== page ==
World Economic Forum (March 25, 2023) – This week’s top stories of the week include:
0:15 NASA launches space based pollution monitor – It’s called TEMPO, which stands for Tropospheric Emissions: Monitoring of Pollution. Built by Ball Aerospace, TEMPO will measure levels of major air pollutants every hour from a geostationary orbit 22,000 miles above the equator. It will monitor a huge region of North America from Canada’s oil sands in northern Alberta to below Mexico City at a resolution of up to 4 square miles. Air pollution poses a major threat to human and planetary health as 99% of the global population breathes air that exceeds WHO health guidelines. Air pollution carries a total economic cost of more than $8 trillion. Therefore, monitoring it is critical to understanding its impacts. Though TEMPO is due to launch in April 2023, watch to learn more about how it will monitor air pollution from space.
1:58 8 best countries for working women – The Economist ranked 29 OECD nations according to the role and influence of women in the workplace. Iceland scores well on numerous factors. From low childcare costs to education attainment for women to female representation at senior levels. At the current rate, it will take 132 years to close the global gender gap How does your country support women at work?
3:23 What is the polycrisis? – Today we are once again beset by seemingly unconnected crises. Such as the war in Ukraine, the climate crisis and the aftermath of COVID-19. “So economics, politics, geopolitics and then the natural environment blowing back at us – and those 4 things, they don’t reduce to a single common denominator. They don’t reduce to a single factor. And that’s why I think the polycrisis term has a real utility descriptively as much as anything else, because it’s kind of hand-waving, of course, it’s kind of arm waving. It’s going, look, there’s a lot of stuff happening here all at once. And that precisely is what we’re trying to wrap our minds around.”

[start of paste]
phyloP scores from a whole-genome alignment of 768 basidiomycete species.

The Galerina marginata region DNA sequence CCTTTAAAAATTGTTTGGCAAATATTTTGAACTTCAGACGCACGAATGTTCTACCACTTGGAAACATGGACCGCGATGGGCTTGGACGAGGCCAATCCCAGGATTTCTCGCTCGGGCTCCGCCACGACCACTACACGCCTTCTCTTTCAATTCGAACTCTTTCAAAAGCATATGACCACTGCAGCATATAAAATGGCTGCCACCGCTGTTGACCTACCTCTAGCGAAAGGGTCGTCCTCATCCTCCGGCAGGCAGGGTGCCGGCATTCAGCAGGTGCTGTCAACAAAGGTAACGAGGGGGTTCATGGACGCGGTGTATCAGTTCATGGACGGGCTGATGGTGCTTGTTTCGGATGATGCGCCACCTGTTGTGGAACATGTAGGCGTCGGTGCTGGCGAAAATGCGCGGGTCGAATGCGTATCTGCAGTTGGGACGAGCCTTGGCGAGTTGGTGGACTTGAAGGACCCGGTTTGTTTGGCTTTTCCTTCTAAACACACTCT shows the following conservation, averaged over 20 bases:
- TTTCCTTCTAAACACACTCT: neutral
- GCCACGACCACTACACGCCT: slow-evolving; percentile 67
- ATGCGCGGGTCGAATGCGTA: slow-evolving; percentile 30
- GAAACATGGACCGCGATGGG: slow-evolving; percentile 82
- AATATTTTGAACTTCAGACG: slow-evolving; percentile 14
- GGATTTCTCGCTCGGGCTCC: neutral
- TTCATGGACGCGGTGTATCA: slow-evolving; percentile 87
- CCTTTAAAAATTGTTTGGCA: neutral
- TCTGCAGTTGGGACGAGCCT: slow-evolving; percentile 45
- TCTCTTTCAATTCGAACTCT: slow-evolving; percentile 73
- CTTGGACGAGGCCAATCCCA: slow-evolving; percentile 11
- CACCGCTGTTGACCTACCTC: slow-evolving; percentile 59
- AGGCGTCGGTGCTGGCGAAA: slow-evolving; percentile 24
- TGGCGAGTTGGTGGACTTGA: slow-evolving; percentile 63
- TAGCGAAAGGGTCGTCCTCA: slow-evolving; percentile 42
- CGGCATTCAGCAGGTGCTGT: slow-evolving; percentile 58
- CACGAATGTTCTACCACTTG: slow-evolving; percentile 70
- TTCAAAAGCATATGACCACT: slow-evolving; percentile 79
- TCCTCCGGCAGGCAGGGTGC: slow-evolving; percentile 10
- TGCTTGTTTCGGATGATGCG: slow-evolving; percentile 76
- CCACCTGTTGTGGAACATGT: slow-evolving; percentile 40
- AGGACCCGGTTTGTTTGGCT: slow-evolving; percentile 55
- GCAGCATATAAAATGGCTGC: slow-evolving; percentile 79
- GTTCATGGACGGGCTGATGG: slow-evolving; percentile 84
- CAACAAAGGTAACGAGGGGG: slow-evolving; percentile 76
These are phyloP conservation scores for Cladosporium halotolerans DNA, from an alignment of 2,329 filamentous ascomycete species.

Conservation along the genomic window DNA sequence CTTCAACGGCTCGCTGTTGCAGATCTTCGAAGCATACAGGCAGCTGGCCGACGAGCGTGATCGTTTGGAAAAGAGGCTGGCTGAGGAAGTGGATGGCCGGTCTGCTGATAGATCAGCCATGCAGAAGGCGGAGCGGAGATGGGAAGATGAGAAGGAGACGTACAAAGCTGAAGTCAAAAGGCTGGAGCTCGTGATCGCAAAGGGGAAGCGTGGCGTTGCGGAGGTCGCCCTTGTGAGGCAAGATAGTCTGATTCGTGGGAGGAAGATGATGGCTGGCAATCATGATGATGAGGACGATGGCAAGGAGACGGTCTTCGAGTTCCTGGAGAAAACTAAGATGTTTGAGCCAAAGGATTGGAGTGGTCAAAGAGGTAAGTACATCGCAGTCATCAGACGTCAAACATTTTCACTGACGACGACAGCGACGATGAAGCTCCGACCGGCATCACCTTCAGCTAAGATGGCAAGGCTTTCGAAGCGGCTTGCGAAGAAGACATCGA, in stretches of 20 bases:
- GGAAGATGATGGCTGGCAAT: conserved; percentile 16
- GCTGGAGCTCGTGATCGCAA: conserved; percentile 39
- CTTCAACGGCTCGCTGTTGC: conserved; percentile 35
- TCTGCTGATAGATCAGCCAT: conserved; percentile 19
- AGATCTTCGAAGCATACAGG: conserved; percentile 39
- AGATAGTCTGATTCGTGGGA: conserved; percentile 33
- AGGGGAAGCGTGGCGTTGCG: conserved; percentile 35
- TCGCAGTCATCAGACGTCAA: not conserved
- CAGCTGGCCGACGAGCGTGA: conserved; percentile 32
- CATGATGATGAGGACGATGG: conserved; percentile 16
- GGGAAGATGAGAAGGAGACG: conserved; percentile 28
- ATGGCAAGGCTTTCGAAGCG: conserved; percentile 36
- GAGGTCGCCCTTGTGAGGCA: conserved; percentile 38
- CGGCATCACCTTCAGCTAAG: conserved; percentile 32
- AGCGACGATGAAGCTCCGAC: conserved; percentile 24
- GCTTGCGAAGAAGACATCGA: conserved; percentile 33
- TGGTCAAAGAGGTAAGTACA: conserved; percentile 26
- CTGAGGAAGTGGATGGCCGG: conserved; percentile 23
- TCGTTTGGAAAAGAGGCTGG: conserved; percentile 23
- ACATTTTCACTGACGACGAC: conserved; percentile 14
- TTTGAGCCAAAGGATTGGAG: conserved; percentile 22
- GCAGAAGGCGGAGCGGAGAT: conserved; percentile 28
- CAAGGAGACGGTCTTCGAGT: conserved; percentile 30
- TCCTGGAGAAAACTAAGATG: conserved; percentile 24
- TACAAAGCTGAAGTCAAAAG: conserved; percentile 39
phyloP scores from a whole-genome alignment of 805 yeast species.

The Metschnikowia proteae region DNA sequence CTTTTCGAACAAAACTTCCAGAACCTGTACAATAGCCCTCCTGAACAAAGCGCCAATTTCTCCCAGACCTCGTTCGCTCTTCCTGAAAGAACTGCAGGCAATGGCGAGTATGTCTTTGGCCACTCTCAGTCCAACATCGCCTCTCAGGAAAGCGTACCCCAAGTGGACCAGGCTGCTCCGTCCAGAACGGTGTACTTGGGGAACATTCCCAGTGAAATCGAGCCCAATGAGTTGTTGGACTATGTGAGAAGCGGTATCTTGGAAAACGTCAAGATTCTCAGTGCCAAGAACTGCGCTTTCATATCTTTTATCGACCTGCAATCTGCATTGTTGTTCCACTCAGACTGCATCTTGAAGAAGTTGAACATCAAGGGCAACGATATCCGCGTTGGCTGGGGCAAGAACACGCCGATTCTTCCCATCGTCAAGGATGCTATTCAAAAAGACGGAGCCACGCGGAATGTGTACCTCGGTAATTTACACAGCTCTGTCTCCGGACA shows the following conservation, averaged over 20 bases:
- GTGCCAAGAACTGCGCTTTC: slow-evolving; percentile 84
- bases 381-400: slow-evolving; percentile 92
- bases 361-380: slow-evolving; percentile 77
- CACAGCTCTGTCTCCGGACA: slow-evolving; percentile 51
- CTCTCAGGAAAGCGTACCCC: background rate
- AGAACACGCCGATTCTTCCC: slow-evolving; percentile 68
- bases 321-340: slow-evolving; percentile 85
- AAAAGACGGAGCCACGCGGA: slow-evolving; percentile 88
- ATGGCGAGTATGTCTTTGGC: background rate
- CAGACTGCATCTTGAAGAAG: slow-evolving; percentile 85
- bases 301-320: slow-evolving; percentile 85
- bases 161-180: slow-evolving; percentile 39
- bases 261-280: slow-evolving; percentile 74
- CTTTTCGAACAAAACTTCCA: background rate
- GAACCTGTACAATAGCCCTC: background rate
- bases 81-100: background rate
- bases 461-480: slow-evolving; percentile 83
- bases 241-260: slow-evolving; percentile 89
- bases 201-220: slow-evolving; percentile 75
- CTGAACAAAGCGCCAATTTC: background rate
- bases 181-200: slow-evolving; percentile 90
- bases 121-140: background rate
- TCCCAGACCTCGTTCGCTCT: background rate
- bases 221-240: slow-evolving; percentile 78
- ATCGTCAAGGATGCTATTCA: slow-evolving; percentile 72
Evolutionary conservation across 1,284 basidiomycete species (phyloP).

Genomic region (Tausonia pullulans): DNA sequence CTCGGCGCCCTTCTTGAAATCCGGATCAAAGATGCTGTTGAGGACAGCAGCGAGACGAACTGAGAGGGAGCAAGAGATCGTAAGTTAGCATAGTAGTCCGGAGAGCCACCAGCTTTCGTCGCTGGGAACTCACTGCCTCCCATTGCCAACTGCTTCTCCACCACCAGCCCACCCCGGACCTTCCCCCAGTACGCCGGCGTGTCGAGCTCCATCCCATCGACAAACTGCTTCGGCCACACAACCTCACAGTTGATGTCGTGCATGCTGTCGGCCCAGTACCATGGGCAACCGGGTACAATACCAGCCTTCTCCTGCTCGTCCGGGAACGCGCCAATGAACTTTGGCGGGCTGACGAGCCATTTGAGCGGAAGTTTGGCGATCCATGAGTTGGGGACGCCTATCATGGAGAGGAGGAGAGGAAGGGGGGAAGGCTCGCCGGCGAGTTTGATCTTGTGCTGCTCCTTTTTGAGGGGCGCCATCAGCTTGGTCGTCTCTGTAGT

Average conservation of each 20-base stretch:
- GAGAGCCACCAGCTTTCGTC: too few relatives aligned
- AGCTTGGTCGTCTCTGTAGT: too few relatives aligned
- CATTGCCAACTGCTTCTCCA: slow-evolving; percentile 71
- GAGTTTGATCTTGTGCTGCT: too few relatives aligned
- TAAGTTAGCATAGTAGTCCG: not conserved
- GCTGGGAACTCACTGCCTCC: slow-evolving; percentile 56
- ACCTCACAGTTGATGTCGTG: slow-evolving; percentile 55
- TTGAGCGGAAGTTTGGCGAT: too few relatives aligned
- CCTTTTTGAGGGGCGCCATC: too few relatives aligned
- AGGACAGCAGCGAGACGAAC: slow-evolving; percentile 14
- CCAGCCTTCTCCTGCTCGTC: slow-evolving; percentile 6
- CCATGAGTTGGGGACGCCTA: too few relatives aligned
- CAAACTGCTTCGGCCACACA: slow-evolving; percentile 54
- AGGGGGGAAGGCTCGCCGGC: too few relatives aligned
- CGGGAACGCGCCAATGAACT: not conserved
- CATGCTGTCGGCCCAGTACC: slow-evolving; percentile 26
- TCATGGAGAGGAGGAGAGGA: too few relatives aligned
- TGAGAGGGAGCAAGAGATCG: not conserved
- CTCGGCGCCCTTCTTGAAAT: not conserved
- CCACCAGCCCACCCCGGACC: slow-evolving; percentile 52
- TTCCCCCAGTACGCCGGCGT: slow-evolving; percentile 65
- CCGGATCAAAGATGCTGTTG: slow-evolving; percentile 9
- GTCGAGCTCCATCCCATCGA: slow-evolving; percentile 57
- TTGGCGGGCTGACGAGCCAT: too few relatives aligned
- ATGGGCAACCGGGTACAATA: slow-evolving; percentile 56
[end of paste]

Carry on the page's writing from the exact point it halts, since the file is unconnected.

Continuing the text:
6:54 Are Chatbots going to take our jobs? – “I get this question asked 10 times a week, which is that, look, is conversational AI going to take away jobs? And my consistent answer is no. And the best analogy I will give to you is banks and ATMs. So prior to the technology of ATMs, the most common reason why people would walk into a bank would be to take out money. So imagine there’s no ATMs and 90% of the reason why somebody goes inside the bank is to say, I need to take out some cash, I need to take out some money. As a result, you know, you and I don’t even remember these days, but banks used to be crowded. There used to be long lines and so on. Here comes the ATM, which automates really what should be a very simple task.”
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